A. [Circular No. 471/1986]:

…2. The Board had occasion to examine as to whether the acquisition of a flat by an allottee under the Self-Financing Scheme (SFS) of the D.D.A. amounts to purchase or is construction by the D.D.A. on behalf of the allottee. Under the SFS of the D.D.A., the allotment letter is issued on payment of the first instalment of the cost of construction. The allotment is final unless it is cancelled or the allottee withdraws from the scheme. The allotment is cancelled only under exceptional circumstances. The allottee gets title to the property on the issuance of the allotment letter and the payment of instalments is only a follow-up action and taking the delivery of possession is only a formality. If there is a failure on the part of the D.D.A. to deliver the possession of the flat after completing the construction, the remedy for the allottee is to file a suit for recovery of possession.

3. The Board have been advised that under the above circumstances, the inference that can be drawn is that the, D.D.A. takes up the construction work on behalf of the allottee and that the transaction involved is not a sale. Under the scheme the tentative cost of construction is already determined and the D.D.A. facilitates the payment of the cost of construction in instalments subject to the condition that the allottee has to bear the increase, if any, in the cost of construction. Therefore, for the purpose of capital gains tax the cost of the new asset is the tentative cost of construction and the fact that the amount was allowed to be paid in instalments does not affect the legal position stated above. In view of these facts, it has been decided that cases of allotment of flats under the Self-Financing Scheme of the D.D.A. shall be treated as cases of construction for the purpose of capital gains.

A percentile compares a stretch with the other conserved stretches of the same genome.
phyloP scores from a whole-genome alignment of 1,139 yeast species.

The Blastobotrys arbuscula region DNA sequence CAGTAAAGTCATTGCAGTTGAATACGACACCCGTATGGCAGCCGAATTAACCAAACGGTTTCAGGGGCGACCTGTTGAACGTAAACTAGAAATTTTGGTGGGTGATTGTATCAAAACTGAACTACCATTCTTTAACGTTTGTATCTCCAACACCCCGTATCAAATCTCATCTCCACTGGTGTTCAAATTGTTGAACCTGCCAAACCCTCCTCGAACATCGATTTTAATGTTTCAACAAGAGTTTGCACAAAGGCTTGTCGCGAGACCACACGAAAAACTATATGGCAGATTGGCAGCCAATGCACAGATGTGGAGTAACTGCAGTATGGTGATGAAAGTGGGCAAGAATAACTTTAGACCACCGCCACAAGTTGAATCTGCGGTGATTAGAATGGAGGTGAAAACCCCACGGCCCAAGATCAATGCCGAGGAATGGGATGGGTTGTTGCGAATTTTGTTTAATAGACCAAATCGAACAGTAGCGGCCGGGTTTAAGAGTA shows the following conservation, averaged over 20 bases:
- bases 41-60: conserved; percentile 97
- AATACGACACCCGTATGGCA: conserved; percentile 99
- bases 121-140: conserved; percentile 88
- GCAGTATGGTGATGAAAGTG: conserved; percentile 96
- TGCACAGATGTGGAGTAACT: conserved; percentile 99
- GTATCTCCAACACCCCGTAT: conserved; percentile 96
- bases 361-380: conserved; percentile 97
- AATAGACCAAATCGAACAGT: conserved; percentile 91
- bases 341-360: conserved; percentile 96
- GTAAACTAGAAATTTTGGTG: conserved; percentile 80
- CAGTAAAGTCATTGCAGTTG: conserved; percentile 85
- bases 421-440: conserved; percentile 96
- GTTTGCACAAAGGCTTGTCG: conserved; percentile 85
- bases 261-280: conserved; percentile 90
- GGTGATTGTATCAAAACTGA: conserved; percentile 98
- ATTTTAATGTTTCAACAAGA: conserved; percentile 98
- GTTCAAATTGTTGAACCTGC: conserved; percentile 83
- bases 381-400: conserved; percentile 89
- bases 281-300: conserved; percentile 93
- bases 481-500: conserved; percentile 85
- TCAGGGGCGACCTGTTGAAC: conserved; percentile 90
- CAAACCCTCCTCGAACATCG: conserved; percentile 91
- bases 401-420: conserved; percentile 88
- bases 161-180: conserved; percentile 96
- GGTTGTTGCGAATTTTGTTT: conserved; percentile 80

B. [Circular No. 672/1993]:

The Board has since received representations that even in respect of allotment of flats/houses by co-operative societies and other institutions, whose schemes of allotment and construction are similar to those of Delhi Development Authority, a similar view should be taken.

2. The Board has considered the matter and has decided that if the terms of the schemes of allotment and construction of flats/houses by the co-operative societies or other institutions are similar to those mentioned in para 2 of Board’s Circulars No. 471 dated 15.10.1986 (Sl. No. 428), such cases may also be treated as cases of construction for the purposes of sections 54 and 54F of the Income-tax Act.

It is pertinent to note here that even when a valid attempt has been made by CBDT to clarify this issue, both the above said circulars lack the element of generality. Even when the second Circular had an intention to enlarge the applicability of clarification it enlarged it merely to the co-operative societies and other institutions “similar to”, whether this excludes the schemes brought by private entities?